9. […] Coming”) are, in order: The Hardest Trip I’ve Ever Done (Yet), the Bob Open page, the Marquette BC ski review, the Classic race report, and On Hiking in Winter.  I’d be very pleased to let those stand […]

  10. Hi – It sounds like these skis would be pretty good for some backyard downhill skiing. Last winter, I bought a cheap Whitewoods XC set but was a bit frustrated trying to turn them as the skis don’t have any edges. I was wondering if I can use my existing Whitewoods NNN boots with the Marquettes for some easy downhill runs (no super aggressive turns)? Telemark boots/bindings seem pretty expensive, especially for someone in Virginia who won’t get a ton of use out of them… Thanks.

    1. Dave O was talking about making the new Marquettes with some NNN inserts. I’d call and ask if that is available yet. If so, no problem. Inserts make mounting dead easy.

      The boots are a trickier matter. If your Whitewoods are on the lighter side you might do ok kicking around and in perfect light powder, but for more difficult conditions and precise skiing the Marquettes are wide enough to really demand a plastic boot.

  11. As a smaller female I found these skis heavy and cumbersome/difficult to turn even with a 3pin and a T3 boot. The guys I tele lap with sometimes use icelantic scouts with skins. North Midwest so mix of snow and conditions. Any thoughts or reviews of gals using the 125 hok? Seem similar to the older Karhu meta which they don’t make anymore. Thanks.

    1. Depending on the vintage, T3s might be too little boot for a smaller skier, though the Marquettes are heavy no matter what. The Hoks are more turnable, but because of the skinsert and the forward mount (at least on last years) aren’t a good option for turn-oriented skiing.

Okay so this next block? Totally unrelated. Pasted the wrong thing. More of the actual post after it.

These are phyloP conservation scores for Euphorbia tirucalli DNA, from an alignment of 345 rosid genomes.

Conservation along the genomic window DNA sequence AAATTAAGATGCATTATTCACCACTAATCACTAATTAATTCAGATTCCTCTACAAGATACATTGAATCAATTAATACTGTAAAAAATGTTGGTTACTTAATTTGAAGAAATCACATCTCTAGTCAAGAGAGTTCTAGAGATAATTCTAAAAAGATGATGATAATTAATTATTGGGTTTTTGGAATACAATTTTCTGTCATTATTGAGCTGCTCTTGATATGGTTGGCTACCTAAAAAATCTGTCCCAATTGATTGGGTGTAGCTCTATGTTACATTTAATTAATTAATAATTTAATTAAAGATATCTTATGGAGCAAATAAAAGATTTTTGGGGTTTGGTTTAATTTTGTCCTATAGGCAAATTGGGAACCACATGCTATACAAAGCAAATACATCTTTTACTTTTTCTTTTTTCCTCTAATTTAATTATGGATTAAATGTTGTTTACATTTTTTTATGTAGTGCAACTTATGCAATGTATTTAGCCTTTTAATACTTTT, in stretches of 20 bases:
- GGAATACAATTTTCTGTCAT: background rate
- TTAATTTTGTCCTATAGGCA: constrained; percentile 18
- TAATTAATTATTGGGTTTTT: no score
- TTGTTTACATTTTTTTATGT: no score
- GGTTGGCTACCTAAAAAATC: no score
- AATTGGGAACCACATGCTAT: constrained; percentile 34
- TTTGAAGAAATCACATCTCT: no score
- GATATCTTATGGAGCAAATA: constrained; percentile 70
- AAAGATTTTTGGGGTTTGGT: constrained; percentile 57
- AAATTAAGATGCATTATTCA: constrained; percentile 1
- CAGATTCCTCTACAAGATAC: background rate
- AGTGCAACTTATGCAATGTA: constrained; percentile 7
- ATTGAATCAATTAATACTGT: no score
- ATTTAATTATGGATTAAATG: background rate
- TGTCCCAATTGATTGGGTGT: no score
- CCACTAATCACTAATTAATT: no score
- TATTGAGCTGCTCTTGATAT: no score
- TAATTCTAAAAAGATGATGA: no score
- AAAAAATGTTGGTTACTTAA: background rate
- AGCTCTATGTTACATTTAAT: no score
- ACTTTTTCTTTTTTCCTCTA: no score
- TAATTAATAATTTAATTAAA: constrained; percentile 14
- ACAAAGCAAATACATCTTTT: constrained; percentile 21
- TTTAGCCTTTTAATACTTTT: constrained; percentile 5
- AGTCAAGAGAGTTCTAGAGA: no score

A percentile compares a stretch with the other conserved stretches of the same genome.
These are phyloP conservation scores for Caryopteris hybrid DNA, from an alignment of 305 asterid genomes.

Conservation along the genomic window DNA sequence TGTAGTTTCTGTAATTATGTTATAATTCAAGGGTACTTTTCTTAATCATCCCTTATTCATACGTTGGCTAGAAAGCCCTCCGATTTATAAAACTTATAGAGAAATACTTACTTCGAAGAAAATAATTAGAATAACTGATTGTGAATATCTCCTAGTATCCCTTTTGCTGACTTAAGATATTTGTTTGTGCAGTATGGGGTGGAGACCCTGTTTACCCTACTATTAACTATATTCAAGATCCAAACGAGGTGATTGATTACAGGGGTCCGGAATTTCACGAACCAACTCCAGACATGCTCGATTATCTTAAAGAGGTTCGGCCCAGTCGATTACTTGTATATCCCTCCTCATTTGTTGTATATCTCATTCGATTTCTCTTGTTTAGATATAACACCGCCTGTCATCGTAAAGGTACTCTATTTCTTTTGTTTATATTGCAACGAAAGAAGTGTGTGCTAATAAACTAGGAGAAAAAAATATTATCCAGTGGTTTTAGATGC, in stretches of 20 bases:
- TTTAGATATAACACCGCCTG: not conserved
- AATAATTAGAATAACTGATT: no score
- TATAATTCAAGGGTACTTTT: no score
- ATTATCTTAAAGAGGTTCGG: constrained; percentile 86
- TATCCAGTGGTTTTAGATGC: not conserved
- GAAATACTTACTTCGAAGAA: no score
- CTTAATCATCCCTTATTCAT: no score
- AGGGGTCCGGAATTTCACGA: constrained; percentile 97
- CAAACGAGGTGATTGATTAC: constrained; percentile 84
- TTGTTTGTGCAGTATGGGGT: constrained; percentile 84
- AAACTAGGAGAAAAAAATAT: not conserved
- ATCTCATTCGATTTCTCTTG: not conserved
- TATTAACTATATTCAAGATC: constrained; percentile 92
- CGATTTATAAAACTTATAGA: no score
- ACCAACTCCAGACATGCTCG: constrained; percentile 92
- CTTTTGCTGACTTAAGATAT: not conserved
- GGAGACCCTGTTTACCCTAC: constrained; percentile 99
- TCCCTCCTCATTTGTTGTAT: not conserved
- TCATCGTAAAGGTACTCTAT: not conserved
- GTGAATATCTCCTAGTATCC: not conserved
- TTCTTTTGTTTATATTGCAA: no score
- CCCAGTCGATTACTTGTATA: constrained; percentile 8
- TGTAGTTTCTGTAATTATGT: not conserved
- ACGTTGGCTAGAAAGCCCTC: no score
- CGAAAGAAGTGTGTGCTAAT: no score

If you want something short and very quick, one of the shorter rockered BC skis is probably the best option. Voile makes the Charger in 154, and made the Drifter in 162 (if you can find one, no longer made).

      1. Dave, great advice to many here, so i thought I’d see what you think for my situation.
        me: alpine skier, 25 yrs instructor, psialevel3, looking for fun back yard set up. Rolling hills, topping out w/ some pitch.
        I’ve skied some AT set ups over the years, and want something less turn oriented, and more cruise. I was looking at a light AT setup, garmont literiders, dynafit and rossi bc125 in a 175. seems light, somewhat fat w/ scales could be fun. My hold up is that dynafits can’t go back on forth easy on rolling terrian. so I also thought a 3 buckle teleboot w/ this ski would be fun, and even though I don’t tele, could be fun to make alpine turns on,
        this ski seems interesting. pics show it with tele boots making a great alpine turn, and looks fun to tour on. What do you think of this vs the light AT set up?

        1. Different tools for very different purposes. A light AT rig is perfect for big ups and big downs. In rolling terrain the mode switch factor gets a bit annoying. A short, fat ski with a light tele rig is perfect for bushwacking and hacking around in terrain with lots of short hills. The Marquettes are perfect for a smaller subset of the same thing, namely terrain where you really want to be able to turn fast. The lack of metal edges is also nice for thin terrain, in that they don’t snag on rocks and logs like metal edges. The downside is their considerable weight. I you don’t plan to go far or too fast, it shouldn’t be an issue.

        2. Thanks Dave!
          I got the AT setup as it was great deal. Still thinking this ski w/ a moderate tele boot would be super fun for out the backyard tromps. looking for a fun workout more then speed.